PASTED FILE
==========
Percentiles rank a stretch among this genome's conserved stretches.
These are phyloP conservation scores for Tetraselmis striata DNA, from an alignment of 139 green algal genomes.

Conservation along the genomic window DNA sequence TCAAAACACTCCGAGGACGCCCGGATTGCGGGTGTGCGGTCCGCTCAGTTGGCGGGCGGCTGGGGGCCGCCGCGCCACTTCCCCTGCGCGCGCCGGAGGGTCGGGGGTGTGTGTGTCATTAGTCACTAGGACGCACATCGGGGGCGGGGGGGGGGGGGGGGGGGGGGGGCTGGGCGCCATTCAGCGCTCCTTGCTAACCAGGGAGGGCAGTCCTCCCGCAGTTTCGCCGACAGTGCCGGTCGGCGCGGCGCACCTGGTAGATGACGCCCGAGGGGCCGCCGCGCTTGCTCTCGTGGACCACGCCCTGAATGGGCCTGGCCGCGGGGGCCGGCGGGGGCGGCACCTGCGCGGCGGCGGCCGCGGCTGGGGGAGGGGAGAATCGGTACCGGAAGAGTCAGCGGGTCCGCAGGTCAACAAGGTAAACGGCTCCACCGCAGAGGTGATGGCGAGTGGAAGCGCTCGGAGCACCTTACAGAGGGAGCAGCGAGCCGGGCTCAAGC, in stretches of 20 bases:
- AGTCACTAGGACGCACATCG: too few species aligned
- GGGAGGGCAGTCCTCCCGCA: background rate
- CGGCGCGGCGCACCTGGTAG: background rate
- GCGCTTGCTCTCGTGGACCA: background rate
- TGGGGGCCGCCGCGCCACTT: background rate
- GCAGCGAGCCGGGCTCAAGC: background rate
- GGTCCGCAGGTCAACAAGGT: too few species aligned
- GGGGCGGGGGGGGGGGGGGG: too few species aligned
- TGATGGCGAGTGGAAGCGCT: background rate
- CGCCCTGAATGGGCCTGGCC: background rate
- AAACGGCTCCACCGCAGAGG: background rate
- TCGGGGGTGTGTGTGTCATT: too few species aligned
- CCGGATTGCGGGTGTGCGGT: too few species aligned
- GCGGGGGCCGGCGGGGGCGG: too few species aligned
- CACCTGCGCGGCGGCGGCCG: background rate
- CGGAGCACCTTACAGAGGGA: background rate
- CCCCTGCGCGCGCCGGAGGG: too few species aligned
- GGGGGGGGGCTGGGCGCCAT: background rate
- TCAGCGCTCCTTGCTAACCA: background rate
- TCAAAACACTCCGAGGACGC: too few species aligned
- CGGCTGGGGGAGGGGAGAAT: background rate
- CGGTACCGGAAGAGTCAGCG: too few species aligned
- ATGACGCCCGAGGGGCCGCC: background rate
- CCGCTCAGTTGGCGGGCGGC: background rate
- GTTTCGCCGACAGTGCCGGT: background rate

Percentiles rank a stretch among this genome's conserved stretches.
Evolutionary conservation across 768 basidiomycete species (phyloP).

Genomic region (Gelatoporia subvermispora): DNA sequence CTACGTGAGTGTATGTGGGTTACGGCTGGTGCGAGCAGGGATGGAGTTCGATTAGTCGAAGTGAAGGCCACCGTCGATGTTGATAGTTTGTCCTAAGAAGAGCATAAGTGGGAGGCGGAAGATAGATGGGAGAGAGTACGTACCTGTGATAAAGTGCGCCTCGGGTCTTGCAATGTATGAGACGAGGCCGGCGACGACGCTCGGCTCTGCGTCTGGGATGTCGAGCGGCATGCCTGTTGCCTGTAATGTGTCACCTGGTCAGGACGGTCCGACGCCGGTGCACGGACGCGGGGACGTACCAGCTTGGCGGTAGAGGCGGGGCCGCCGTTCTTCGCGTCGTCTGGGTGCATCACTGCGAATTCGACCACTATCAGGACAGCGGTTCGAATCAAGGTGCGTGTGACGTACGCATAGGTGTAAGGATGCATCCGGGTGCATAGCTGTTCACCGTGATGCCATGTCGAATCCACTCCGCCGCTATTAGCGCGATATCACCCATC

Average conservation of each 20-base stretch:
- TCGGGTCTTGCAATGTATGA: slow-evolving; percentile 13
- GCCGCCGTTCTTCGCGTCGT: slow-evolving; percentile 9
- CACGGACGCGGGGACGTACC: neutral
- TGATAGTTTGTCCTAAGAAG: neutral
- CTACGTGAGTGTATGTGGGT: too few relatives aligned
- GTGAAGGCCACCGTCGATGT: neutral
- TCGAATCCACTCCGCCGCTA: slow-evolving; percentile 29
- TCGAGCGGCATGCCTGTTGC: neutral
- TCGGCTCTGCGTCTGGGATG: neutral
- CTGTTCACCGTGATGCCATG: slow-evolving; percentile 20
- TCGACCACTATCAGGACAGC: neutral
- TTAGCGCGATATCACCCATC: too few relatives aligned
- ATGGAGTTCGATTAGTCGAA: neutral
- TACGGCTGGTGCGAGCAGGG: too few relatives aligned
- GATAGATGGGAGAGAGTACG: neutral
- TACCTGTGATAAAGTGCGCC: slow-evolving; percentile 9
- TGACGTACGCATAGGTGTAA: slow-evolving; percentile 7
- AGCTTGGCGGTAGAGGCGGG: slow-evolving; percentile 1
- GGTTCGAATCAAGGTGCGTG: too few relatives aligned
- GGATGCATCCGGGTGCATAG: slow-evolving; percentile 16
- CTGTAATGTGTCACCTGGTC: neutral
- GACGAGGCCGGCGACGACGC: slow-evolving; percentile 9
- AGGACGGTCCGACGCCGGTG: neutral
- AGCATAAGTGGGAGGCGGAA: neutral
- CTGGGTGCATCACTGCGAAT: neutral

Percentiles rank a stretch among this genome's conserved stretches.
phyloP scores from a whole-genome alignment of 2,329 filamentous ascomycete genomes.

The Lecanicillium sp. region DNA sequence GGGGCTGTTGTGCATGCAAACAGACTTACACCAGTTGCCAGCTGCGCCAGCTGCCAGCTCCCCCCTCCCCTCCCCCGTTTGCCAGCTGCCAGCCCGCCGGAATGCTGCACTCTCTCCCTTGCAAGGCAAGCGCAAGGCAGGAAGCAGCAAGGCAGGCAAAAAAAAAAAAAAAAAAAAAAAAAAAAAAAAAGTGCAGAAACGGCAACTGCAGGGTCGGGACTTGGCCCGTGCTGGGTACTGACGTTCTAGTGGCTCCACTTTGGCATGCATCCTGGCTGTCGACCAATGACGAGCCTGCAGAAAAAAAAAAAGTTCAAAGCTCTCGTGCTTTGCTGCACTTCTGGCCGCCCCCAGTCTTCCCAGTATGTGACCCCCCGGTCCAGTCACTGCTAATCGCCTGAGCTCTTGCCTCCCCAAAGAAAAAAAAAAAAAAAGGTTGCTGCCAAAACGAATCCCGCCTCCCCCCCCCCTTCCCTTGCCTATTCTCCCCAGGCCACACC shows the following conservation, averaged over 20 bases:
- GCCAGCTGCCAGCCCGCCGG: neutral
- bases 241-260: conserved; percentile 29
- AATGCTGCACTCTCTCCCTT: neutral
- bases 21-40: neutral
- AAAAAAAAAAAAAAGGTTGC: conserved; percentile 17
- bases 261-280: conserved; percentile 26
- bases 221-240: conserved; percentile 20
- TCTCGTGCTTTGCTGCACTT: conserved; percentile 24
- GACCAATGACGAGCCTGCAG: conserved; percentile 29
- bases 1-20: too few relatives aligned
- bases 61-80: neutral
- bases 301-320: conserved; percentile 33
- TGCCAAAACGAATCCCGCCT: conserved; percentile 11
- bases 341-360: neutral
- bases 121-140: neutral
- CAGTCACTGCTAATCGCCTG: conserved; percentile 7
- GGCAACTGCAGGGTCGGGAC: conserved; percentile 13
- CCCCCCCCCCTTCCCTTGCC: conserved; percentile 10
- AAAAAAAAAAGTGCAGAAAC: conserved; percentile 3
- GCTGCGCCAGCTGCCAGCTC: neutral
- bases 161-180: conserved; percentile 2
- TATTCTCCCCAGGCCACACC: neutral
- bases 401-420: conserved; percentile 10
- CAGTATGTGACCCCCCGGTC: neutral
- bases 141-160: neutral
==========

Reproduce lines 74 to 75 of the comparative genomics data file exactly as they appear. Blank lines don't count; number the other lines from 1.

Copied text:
- bases 341-360: neutral
- bases 121-140: neutral